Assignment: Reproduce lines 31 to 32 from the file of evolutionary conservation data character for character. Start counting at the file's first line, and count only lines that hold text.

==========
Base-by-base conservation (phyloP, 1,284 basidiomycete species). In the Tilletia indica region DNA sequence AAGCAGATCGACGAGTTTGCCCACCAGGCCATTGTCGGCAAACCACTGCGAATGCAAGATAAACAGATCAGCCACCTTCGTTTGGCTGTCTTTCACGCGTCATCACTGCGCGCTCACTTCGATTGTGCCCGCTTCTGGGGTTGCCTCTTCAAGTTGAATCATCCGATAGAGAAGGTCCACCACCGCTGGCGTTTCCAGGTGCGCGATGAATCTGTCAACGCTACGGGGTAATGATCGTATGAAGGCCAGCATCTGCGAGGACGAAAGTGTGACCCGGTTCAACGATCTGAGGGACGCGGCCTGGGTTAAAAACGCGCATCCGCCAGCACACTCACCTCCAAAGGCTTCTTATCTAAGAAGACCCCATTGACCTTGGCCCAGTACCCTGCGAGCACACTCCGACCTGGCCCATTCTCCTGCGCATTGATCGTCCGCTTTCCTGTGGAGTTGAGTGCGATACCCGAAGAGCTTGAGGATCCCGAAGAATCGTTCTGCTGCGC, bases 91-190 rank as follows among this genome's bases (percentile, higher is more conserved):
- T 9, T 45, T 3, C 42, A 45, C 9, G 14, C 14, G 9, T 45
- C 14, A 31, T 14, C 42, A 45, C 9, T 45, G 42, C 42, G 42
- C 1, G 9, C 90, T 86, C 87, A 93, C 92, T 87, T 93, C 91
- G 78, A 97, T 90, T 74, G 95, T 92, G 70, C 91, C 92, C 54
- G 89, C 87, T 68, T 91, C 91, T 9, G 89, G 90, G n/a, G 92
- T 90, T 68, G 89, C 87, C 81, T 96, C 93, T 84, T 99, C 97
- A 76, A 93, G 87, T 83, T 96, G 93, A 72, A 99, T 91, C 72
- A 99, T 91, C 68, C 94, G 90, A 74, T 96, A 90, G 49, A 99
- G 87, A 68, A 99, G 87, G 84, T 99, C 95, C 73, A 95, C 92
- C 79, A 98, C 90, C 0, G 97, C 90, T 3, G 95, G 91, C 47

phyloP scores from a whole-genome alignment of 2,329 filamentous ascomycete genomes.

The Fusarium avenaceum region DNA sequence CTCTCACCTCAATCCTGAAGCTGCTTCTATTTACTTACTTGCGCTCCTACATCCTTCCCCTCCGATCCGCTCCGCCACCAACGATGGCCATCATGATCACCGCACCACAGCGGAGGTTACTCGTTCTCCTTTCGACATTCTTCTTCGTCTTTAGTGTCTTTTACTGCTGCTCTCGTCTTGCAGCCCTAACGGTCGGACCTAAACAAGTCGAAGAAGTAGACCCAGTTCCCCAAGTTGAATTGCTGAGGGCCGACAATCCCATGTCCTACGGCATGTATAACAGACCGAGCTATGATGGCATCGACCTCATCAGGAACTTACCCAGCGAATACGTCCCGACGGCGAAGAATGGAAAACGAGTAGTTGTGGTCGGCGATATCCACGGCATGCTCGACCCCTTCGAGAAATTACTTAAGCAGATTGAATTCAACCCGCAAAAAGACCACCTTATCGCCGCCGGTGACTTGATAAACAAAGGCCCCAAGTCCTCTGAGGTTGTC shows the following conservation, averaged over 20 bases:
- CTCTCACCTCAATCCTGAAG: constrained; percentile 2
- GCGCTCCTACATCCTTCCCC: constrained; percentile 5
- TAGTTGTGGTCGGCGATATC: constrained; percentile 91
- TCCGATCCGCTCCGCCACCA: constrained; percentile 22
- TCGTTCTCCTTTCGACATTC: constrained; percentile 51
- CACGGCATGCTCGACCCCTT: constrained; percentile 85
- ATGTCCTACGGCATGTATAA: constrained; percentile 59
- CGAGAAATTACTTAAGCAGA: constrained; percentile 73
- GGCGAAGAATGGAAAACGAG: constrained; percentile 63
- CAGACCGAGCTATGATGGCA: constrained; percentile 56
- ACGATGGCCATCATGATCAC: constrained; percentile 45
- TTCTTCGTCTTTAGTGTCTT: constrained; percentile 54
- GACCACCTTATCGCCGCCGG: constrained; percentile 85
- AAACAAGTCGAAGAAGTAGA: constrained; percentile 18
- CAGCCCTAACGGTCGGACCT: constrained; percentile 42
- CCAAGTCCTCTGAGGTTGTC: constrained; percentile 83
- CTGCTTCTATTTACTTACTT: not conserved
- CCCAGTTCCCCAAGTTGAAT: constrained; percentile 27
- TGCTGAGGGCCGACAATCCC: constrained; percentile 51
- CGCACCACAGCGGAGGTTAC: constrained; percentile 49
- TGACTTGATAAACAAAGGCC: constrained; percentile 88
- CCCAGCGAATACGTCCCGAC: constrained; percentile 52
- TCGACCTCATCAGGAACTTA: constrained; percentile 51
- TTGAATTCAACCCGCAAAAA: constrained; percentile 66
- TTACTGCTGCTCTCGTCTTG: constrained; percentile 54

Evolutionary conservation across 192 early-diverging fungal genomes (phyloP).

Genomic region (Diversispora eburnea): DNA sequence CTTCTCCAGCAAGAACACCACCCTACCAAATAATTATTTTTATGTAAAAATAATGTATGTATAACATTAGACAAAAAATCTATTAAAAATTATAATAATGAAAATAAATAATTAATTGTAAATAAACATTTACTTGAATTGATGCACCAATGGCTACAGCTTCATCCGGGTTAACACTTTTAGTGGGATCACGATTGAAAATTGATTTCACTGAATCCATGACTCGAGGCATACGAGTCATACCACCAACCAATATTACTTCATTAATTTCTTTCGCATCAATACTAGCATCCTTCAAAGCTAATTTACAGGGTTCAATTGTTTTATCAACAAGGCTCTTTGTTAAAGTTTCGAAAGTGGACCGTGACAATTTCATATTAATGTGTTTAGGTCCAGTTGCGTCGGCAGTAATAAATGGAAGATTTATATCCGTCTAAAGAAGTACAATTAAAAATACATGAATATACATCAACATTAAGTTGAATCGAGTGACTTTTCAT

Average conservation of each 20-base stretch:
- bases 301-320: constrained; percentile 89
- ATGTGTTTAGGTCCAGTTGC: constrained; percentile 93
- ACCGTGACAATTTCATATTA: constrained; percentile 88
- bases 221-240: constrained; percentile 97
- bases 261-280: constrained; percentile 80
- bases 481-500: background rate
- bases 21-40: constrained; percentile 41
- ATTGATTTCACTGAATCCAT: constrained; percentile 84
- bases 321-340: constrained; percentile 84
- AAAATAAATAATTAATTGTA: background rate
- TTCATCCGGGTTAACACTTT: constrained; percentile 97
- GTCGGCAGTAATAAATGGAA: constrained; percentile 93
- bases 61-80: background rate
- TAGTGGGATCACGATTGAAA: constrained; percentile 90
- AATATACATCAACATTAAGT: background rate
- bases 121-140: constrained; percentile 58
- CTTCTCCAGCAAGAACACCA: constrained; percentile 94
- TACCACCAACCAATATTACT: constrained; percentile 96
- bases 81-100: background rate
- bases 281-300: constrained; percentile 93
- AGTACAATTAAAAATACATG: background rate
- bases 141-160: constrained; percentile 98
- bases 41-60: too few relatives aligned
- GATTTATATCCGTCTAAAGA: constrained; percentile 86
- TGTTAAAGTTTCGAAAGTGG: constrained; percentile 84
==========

- CCCAGTTCCCCAAGTTGAAT: constrained; percentile 27
- TGCTGAGGGCCGACAATCCC: constrained; percentile 51